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Log-phase S. cerevisiae cells growing at 30°C were transferred to 16°C for 16 hr. Cells were fixed with 75% ethanol and stained with DAPI. Imaging was performed using a ×100 Apo TIRF NA 1.49 objective on a Nikon Ti2 microscope with a Yokogawa-X1 spinning disk confocal system, MLC400B laser engine (Agilent), Prime 95B back-thinned sCMOS camera (Teledyne Photometrics), and a piezo Z-stage (Mad City Labs). The percentage of aberrant binucleate cells was calculated as the number of binucleate cells divided by the sum of wild-type and binucleate cells. Six (Figures 3C5), four (Figure 7A), or three (Figure 3D) biological replicates were performed from independent cultures for each condition.

Live-cell imaging

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Mid log-phase S. cerevisiae cells were mounted on an agarose pad made from SC media. For Figures 6 and 7, live cells endogenously modified to express fluorescently labeled DYN1-3XGFP, CFP-TUB1, and SPC110-tdTomato were imaged using a Yokogawa W1 confocal scanhead mounted to a Nikon Ti2 microscope with an Apo TIRF 100 × 1.49 NA objective. The microscope was run with NIS Elements using the 488 nm and 561 nm lines of a six-line (405 nm, 445 nm, 488 nm, 515 nm, 561 nm, and 640 nm) LUN-F-XL laser engine and Prime95B cameras (Photometrics). The localization of DYN1-3XGFP foci was assessed and the number of foci on each location (SPB, microtubule plus end, and cell cortex) was counted.

Cloning, plasmid construction, and mutagenesis

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The pDyn1 plasmid (the pACEBac1 expression vector containing insect cell codon-optimized dynein heavy chain [DYNC1H1] fused to a His-ZZ-TEV tag on the amino-terminus and a carboxy-terminal SNAPf tag [New England Biolabs]) and the pDyn2 plasmid (the pIDC expression vector with codon optimized DYNC1I2, DYNC1LI2, DYNLT1, DYNLL1, and DYNLRB1) were recombined in vitro with a Cre recombinase (New England Biolabs) to generate the pDyn3 plasmid. The presence of all six dynein chains was verified by PCR. pDyn1, pDyn2, and the pFastBac plasmid with codon-optimized human full-length Lis1 (PAFAH1B1) fused to an amino-terminal His-ZZ-TEV tag was a gift from Andrew Carter (LMB-MRC, Cambridge, UK). The Hook3 construct contained amino acids 1–552 and was obtained as described previously (Redwine et al., 2017). Activating adaptors were fused to a ZZ-TEV-HaloTag (Promega) on the amino-terminus and inserted into a pET28a expression vector. All additional tags were added via Gibson assembly, and all mutations and truncations were made via site-directed mutagenesis (Agilent).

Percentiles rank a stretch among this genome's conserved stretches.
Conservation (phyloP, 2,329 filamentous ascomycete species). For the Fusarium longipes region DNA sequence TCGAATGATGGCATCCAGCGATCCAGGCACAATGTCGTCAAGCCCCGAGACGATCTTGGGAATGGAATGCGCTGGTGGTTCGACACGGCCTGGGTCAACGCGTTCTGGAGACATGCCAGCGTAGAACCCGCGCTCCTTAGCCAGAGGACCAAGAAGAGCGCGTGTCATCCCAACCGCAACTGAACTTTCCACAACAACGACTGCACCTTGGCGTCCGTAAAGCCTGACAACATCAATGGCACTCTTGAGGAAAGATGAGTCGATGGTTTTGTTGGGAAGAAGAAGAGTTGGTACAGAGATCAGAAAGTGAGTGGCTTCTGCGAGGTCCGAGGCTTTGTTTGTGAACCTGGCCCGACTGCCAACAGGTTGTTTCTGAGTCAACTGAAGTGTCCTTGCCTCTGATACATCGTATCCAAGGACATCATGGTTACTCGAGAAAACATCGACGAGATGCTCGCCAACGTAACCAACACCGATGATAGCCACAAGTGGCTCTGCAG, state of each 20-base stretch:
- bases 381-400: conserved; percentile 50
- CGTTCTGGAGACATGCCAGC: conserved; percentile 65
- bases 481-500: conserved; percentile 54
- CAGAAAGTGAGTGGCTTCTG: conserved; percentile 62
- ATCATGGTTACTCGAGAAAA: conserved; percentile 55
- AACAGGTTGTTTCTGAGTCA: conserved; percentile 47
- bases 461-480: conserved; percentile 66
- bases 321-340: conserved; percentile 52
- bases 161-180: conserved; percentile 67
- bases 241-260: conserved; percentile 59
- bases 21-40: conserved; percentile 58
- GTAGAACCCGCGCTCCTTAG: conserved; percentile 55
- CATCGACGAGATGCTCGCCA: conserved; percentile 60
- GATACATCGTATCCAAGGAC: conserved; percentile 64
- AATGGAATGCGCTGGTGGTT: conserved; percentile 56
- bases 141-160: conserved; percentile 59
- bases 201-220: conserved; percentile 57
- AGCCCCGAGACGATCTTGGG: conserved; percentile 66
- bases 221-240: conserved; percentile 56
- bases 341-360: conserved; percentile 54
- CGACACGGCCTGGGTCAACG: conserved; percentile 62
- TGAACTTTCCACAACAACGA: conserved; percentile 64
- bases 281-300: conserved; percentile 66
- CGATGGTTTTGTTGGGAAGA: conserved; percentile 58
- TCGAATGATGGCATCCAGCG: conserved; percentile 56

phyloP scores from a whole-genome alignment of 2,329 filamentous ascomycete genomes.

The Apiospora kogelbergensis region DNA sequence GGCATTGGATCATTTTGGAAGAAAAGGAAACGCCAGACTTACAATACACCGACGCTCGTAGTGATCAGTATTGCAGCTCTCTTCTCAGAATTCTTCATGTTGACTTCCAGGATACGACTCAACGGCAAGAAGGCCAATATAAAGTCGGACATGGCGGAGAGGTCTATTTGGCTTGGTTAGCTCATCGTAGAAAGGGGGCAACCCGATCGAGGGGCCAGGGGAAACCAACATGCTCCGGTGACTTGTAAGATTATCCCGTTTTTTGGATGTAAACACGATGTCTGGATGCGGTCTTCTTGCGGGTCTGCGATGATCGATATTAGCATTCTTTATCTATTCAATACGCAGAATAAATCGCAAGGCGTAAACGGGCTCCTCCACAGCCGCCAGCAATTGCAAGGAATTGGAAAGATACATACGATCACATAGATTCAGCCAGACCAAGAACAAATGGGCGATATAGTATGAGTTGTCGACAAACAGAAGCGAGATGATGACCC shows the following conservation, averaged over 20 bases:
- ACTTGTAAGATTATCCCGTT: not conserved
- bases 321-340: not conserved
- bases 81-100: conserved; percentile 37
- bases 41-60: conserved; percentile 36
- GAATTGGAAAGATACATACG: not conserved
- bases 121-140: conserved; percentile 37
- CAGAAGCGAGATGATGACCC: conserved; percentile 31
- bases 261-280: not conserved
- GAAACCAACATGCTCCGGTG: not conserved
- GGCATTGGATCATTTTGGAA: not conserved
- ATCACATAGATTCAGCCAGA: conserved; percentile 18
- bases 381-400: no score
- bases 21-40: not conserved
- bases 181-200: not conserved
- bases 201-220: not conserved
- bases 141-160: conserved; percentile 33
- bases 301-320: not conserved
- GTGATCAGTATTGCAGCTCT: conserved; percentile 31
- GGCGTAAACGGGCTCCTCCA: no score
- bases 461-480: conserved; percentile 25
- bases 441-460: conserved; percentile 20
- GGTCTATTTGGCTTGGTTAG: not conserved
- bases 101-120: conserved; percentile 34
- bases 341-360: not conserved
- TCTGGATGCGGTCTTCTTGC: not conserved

S. cerevisiae immunoprecipitations and western blots